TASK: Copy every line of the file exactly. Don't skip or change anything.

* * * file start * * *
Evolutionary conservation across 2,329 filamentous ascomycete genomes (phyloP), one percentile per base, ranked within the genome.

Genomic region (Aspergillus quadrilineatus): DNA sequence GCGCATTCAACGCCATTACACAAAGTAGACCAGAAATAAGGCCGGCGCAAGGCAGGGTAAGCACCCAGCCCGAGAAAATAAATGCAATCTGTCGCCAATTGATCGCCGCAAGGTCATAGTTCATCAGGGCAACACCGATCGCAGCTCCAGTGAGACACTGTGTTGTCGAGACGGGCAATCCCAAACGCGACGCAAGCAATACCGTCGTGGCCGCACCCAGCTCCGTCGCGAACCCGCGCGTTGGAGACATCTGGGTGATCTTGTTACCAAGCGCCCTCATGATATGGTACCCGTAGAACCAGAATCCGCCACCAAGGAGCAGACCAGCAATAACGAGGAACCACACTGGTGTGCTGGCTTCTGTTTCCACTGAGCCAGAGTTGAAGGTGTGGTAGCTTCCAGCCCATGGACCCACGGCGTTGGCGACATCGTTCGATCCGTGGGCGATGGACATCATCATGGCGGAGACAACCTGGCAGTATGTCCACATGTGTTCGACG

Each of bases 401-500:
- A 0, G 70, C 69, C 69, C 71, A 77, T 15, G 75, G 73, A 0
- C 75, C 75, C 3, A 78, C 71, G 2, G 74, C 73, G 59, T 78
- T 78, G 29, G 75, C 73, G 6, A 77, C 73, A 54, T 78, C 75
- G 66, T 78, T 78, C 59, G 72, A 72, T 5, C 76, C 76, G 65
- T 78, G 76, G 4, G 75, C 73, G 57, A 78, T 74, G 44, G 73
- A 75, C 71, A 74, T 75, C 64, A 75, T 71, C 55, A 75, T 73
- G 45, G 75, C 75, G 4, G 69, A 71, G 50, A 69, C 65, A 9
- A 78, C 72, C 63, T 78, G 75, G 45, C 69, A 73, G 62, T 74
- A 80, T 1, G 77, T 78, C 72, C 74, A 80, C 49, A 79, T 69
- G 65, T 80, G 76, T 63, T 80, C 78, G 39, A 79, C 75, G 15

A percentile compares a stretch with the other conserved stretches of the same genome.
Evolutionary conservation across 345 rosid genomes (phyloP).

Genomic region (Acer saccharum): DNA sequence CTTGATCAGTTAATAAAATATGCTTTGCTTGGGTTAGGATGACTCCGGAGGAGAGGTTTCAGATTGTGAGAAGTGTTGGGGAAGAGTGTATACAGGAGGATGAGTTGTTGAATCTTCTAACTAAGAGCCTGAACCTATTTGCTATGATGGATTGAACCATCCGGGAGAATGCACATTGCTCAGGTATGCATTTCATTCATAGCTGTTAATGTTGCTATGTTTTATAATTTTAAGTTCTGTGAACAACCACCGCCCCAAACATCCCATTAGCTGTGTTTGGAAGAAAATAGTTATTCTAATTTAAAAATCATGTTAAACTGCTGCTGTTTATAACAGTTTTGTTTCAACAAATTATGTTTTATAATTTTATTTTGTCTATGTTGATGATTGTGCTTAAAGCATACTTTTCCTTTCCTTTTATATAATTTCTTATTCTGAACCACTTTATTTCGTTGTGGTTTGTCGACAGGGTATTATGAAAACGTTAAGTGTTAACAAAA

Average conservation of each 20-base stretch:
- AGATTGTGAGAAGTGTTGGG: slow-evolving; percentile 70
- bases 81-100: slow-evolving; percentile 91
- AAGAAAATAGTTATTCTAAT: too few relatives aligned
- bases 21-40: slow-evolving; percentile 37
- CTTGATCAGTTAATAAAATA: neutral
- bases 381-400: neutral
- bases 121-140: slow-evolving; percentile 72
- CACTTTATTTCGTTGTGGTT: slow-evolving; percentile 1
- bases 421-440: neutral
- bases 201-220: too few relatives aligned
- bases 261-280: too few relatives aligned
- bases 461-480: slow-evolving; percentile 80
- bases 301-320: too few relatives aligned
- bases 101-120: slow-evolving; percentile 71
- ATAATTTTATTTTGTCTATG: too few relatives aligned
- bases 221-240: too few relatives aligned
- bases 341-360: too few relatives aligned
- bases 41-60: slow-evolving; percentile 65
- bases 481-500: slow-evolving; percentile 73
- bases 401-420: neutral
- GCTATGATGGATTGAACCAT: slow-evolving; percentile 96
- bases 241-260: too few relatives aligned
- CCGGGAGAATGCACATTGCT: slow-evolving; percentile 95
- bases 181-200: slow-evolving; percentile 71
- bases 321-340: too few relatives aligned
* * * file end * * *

Evolutionary conservation across 2,329 filamentous ascomycete genomes (phyloP), one percentile per base, ranked within the genome.

Genomic region (Aspergillus quadrilineatus): DNA sequence GCGCATTCAACGCCATTACACAAAGTAGACCAGAAATAAGGCCGGCGCAAGGCAGGGTAAGCACCCAGCCCGAGAAAATAAATGCAATCTGTCGCCAATTGATCGCCGCAAGGTCATAGTTCATCAGGGCAACACCGATCGCAGCTCCAGTGAGACACTGTGTTGTCGAGACGGGCAATCCCAAACGCGACGCAAGCAATACCGTCGTGGCCGCACCCAGCTCCGTCGCGAACCCGCGCGTTGGAGACATCTGGGTGATCTTGTTACCAAGCGCCCTCATGATATGGTACCCGTAGAACCAGAATCCGCCACCAAGGAGCAGACCAGCAATAACGAGGAACCACACTGGTGTGCTGGCTTCTGTTTCCACTGAGCCAGAGTTGAAGGTGTGGTAGCTTCCAGCCCATGGACCCACGGCGTTGGCGACATCGTTCGATCCGTGGGCGATGGACATCATCATGGCGGAGACAACCTGGCAGTATGTCCACATGTGTTCGACG

Each of bases 401-500:
- A 0, G 70, C 69, C 69, C 71, A 77, T 15, G 75, G 73, A 0
- C 75, C 75, C 3, A 78, C 71, G 2, G 74, C 73, G 59, T 78
- T 78, G 29, G 75, C 73, G 6, A 77, C 73, A 54, T 78, C 75
- G 66, T 78, T 78, C 59, G 72, A 72, T 5, C 76, C 76, G 65
- T 78, G 76, G 4, G 75, C 73, G 57, A 78, T 74, G 44, G 73
- A 75, C 71, A 74, T 75, C 64, A 75, T 71, C 55, A 75, T 73
- G 45, G 75, C 75, G 4, G 69, A 71, G 50, A 69, C 65, A 9
- A 78, C 72, C 63, T 78, G 75, G 45, C 69, A 73, G 62, T 74
- A 80, T 1, G 77, T 78, C 72, C 74, A 80, C 49, A 79, T 69
- G 65, T 80, G 76, T 63, T 80, C 78, G 39, A 79, C 75, G 15

A percentile compares a stretch with the other conserved stretches of the same genome.
Evolutionary conservation across 345 rosid genomes (phyloP).

Genomic region (Acer saccharum): DNA sequence CTTGATCAGTTAATAAAATATGCTTTGCTTGGGTTAGGATGACTCCGGAGGAGAGGTTTCAGATTGTGAGAAGTGTTGGGGAAGAGTGTATACAGGAGGATGAGTTGTTGAATCTTCTAACTAAGAGCCTGAACCTATTTGCTATGATGGATTGAACCATCCGGGAGAATGCACATTGCTCAGGTATGCATTTCATTCATAGCTGTTAATGTTGCTATGTTTTATAATTTTAAGTTCTGTGAACAACCACCGCCCCAAACATCCCATTAGCTGTGTTTGGAAGAAAATAGTTATTCTAATTTAAAAATCATGTTAAACTGCTGCTGTTTATAACAGTTTTGTTTCAACAAATTATGTTTTATAATTTTATTTTGTCTATGTTGATGATTGTGCTTAAAGCATACTTTTCCTTTCCTTTTATATAATTTCTTATTCTGAACCACTTTATTTCGTTGTGGTTTGTCGACAGGGTATTATGAAAACGTTAAGTGTTAACAAAA

Average conservation of each 20-base stretch:
- AGATTGTGAGAAGTGTTGGG: slow-evolving; percentile 70
- bases 81-100: slow-evolving; percentile 91
- AAGAAAATAGTTATTCTAAT: too few relatives aligned
- bases 21-40: slow-evolving; percentile 37
- CTTGATCAGTTAATAAAATA: neutral
- bases 381-400: neutral
- bases 121-140: slow-evolving; percentile 72
- CACTTTATTTCGTTGTGGTT: slow-evolving; percentile 1
- bases 421-440: neutral
- bases 201-220: too few relatives aligned
- bases 261-280: too few relatives aligned
- bases 461-480: slow-evolving; percentile 80
- bases 301-320: too few relatives aligned
- bases 101-120: slow-evolving; percentile 71
- ATAATTTTATTTTGTCTATG: too few relatives aligned
- bases 221-240: too few relatives aligned
- bases 341-360: too few relatives aligned
- bases 41-60: slow-evolving; percentile 65
- bases 481-500: slow-evolving; percentile 73
- bases 401-420: neutral
- GCTATGATGGATTGAACCAT: slow-evolving; percentile 96
- bases 241-260: too few relatives aligned
- CCGGGAGAATGCACATTGCT: slow-evolving; percentile 95
- bases 181-200: slow-evolving; percentile 71
- bases 321-340: too few relatives aligned